Fickell Talks Music, Pryor, Vests and More

Feel free to identify Luke Fickell as a country music fan, but please refrain from calling him the interim head coach of the Ohio State football team. Do not expect to see him copying his former boss' fashion sense, either. Fickell made that much and more clear during an appearance on the national radio program The Dan Patrick Show on Tuesday morning.

After a university spokesperson told the show's producers Fickell should be referred to simply as "Ohio State head coach," Fickell confirmed to host Dan Patrick that Ohio State director of athletics Gene Smith had removed the "interim" tag within the past month.

"Gene assured me that was the way they wanted to go," Fickell said.

Asked for clarification later, an Ohio State official said via email, "Luke is our head coach this year. At some point either during the season or after the season a decision will be made on who will be our coach going forward."

Fickell was named interim head coach May 30 after the resignation of long-time boss Jim Tressel, with whom Fickell said he still stays in touch even though they have not spoken face-to-face since the day the change took place.

"We have a relationship outside the university," Fickell said, noting he spent nine years on Tressel's staff as an assistant with various duties. "He's not been around the facility or anything, but out of respect he wouldn't do that anyway."

Fickell also confirmed an earlier statement he made about not returning a phone call from erstwhile Ohio State quarterback Terrelle Pryor, who announced June 7 he was skipping his senior season with the intention of beginning a pro career amid dealing with ongoing allegations of NCAA violations.

"I was at the Taylor Swift concert so I didn't have a chance to speak with him," Fickell said, referring to the multiplatinum country music star who played at Nationwide Arena in downtown Columbus on June 7.

The coach went on to say he still had not spoken with him, adding, "He knows we wish him the best of luck and that we're going to encourage him when we do talk to him about getting back and finishing his education."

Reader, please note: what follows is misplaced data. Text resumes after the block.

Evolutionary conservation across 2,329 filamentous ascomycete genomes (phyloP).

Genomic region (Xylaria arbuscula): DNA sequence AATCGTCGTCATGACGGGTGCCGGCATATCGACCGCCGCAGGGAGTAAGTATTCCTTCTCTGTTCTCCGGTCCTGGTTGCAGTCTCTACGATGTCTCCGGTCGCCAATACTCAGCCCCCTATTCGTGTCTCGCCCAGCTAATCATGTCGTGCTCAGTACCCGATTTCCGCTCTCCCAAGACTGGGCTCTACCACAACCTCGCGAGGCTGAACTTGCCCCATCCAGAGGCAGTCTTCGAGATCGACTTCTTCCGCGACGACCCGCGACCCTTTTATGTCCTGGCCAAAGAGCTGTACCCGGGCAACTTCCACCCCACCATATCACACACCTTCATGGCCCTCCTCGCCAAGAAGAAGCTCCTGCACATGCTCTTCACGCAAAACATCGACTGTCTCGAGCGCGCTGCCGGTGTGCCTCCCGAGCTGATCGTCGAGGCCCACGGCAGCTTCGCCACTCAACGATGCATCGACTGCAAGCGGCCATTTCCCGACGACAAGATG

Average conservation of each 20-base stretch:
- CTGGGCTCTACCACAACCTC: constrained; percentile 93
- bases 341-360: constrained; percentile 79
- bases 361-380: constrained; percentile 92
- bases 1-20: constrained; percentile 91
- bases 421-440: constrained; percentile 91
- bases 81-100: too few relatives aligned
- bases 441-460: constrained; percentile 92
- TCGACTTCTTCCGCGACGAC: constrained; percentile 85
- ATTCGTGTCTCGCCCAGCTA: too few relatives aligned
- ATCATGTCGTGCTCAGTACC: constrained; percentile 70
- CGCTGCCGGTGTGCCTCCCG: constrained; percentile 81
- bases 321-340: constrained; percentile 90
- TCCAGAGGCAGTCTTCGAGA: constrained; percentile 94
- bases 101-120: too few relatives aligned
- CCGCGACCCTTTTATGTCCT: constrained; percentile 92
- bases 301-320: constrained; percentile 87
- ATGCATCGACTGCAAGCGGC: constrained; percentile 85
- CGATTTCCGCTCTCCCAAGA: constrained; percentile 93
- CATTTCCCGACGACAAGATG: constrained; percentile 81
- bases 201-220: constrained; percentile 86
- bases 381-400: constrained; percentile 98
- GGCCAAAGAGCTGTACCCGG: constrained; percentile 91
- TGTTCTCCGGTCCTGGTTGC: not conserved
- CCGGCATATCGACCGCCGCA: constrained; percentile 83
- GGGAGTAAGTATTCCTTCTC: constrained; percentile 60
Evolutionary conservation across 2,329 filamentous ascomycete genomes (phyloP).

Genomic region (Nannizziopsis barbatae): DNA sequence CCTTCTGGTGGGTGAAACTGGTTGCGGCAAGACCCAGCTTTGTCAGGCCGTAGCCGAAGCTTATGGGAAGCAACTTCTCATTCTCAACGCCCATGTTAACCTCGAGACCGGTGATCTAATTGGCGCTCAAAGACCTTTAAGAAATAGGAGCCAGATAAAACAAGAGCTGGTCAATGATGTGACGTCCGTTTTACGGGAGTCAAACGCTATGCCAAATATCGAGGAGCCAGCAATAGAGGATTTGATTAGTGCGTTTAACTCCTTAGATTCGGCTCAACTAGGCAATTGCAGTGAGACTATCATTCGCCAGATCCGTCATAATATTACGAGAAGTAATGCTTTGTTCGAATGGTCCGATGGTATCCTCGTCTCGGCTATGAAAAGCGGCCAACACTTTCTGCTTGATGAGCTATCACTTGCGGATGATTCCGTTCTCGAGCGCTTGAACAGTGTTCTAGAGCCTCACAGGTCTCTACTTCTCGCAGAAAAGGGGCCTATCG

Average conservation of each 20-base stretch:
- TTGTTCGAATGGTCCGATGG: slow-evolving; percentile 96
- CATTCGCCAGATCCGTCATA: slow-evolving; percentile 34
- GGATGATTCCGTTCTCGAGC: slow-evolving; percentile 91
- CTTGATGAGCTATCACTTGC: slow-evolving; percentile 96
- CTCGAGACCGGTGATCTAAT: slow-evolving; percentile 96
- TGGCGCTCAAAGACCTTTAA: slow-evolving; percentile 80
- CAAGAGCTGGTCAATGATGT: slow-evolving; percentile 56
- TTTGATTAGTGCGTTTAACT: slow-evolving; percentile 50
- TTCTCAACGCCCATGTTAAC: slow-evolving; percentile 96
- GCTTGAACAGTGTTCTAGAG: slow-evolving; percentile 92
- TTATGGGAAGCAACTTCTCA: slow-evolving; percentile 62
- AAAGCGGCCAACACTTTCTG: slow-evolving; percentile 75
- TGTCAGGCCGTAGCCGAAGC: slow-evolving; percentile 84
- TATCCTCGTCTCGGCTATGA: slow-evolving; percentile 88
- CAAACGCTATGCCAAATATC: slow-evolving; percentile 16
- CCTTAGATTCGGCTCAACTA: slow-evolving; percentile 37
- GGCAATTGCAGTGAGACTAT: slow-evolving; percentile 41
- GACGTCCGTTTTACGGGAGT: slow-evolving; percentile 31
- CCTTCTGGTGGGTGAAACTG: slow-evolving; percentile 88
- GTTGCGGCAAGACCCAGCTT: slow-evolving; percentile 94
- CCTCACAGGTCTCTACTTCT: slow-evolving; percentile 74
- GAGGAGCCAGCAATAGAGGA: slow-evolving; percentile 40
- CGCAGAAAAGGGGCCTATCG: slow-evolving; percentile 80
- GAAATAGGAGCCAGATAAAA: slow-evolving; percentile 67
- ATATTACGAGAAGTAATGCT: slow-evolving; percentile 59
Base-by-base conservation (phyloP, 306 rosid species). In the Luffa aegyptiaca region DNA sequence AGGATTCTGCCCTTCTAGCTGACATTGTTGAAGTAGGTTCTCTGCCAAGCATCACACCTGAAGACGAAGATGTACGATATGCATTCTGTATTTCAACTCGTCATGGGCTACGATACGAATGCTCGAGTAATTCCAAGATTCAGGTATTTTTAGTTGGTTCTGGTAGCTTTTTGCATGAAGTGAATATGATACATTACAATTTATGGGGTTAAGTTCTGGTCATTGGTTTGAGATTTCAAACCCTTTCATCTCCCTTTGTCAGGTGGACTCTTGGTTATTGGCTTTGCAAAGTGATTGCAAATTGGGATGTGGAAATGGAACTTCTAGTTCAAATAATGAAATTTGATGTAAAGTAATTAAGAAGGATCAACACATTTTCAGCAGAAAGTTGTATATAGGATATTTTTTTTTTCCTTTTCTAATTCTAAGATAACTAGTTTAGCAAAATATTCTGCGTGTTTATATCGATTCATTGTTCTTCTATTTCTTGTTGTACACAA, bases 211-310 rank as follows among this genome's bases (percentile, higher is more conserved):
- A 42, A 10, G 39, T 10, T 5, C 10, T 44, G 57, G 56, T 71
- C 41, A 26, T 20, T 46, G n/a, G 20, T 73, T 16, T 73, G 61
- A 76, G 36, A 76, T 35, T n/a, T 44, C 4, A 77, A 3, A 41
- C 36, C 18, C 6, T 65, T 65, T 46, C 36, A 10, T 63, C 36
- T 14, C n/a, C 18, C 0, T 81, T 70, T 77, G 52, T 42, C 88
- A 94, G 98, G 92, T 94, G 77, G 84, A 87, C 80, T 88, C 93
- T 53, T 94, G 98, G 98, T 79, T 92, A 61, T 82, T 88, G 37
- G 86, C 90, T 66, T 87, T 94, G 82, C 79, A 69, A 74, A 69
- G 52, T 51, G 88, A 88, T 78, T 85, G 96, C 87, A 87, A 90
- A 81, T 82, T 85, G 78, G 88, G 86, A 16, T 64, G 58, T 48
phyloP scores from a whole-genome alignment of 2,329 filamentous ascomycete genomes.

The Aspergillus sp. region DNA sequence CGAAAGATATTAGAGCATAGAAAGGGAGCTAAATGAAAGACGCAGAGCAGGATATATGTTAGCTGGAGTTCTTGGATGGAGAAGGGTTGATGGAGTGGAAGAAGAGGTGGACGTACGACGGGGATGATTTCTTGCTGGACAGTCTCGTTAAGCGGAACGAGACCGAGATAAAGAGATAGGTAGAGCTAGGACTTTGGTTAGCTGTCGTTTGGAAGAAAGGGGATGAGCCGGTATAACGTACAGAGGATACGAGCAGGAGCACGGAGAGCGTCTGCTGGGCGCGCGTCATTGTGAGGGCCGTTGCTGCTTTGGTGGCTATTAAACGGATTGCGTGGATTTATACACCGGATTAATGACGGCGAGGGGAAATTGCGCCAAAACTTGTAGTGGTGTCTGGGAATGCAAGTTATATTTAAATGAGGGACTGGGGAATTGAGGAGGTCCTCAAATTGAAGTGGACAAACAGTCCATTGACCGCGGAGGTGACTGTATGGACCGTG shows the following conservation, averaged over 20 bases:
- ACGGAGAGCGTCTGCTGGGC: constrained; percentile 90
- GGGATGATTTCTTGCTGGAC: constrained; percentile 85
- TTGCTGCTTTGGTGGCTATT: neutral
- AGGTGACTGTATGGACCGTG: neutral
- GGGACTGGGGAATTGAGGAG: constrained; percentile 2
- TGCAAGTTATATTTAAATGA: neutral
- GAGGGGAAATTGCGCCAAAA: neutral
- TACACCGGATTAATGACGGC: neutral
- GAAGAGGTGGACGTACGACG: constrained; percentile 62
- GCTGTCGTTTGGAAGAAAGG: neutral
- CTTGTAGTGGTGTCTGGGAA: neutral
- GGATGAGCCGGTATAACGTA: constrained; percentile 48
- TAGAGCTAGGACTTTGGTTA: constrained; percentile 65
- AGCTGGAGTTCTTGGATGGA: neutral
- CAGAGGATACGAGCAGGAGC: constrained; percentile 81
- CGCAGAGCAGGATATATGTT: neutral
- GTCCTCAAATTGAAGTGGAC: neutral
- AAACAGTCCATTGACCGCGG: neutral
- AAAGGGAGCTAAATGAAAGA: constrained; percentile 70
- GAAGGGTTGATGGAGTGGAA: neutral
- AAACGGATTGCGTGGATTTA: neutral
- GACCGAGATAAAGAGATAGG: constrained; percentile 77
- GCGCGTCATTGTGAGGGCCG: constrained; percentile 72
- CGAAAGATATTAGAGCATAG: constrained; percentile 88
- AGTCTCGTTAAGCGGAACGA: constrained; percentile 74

A four-year starter for the Buckeyes on the defensive line from 1993-96, Fickell has admitted leading his alma mater is a life-long dream, but he said he has not had time to reflect on what's transpired in the past year just yet.

"Everything has happened so fast," Fickell said. "Probably the greatest thing is I haven't had the opportunity to step back and think about it. People always ask, 'How do you feel? Are you nervous? You're the head coach.' I said, 'You know what, I haven't thought about it or had that opportunity to sit and relax a little bit. I've just been focused on moving forward.' "

While saying potential NCAA sanctions involving players receiving improper benefits and Tressel's exit after admitting to ethics violations are not of his immediate concern because they are out of his control as the university awaits an Aug. 12 hearing before the organization's Committee On Infractions, Fickell acknowledged there is a need to examine ways to prevent the program from falling into trouble again.

That is a process that will take much time and effort, particularly given the climate in Columbus.

"Well you grew up in Ohio," Fickell told Patrick, who attended Mason High School and the University of Dayton. "You know how these people can be. It's a love for the game. They love their Buckeyes. There are some things that people have to be aware of. People don't understand NCAA rules, and that is a part of it. Now our kids have got to be held to a standard that they understand what they can and can't do, but you've got to understand there are some differences that come with being the 15th largest city in the country and there are things you've got to be aware of with Ohio State and in Columbus, Ohio. People are going to be loving and looking for those guys and don't realize they would even be doing anything wrong."

Fickell said he has "not one bit" of doubt he can succeed at the helm of the Buckeyes - or another arena.

When Patrick asked him who would emerge victorious if all 12 Big Ten football coaches were put in an octagon - the signature ring of the mixed-martial arts promotion Ultimate Fighting Championship - there was no hesitation in the Ohio State head coach.

"Me," he said immediately.

Asked to clarify why, the former Ohio state champion wrestler at Columbus DeSales explained, "I just know my abilities and I've got confidence in what I do. Eighteen years of wrestling probably does help a little bit in my book, but, hey, you've got to have confidence in what you do, right?"

Lastly, he said he would likely not be seen on the sidelines sporting one of Tressel's signature sweater vests.

"No, I don't think that's much of a chance right now," Fickell said. "There are some things I say are sacred, and that might be one of them."

A busy week for Fickell continues Wednesday morning when he appears with Ohio State head basketball coach Thad Matta at the annual Morning Sports Report being put on by the Greater Columbus Sports Commission in downtown Columbus.

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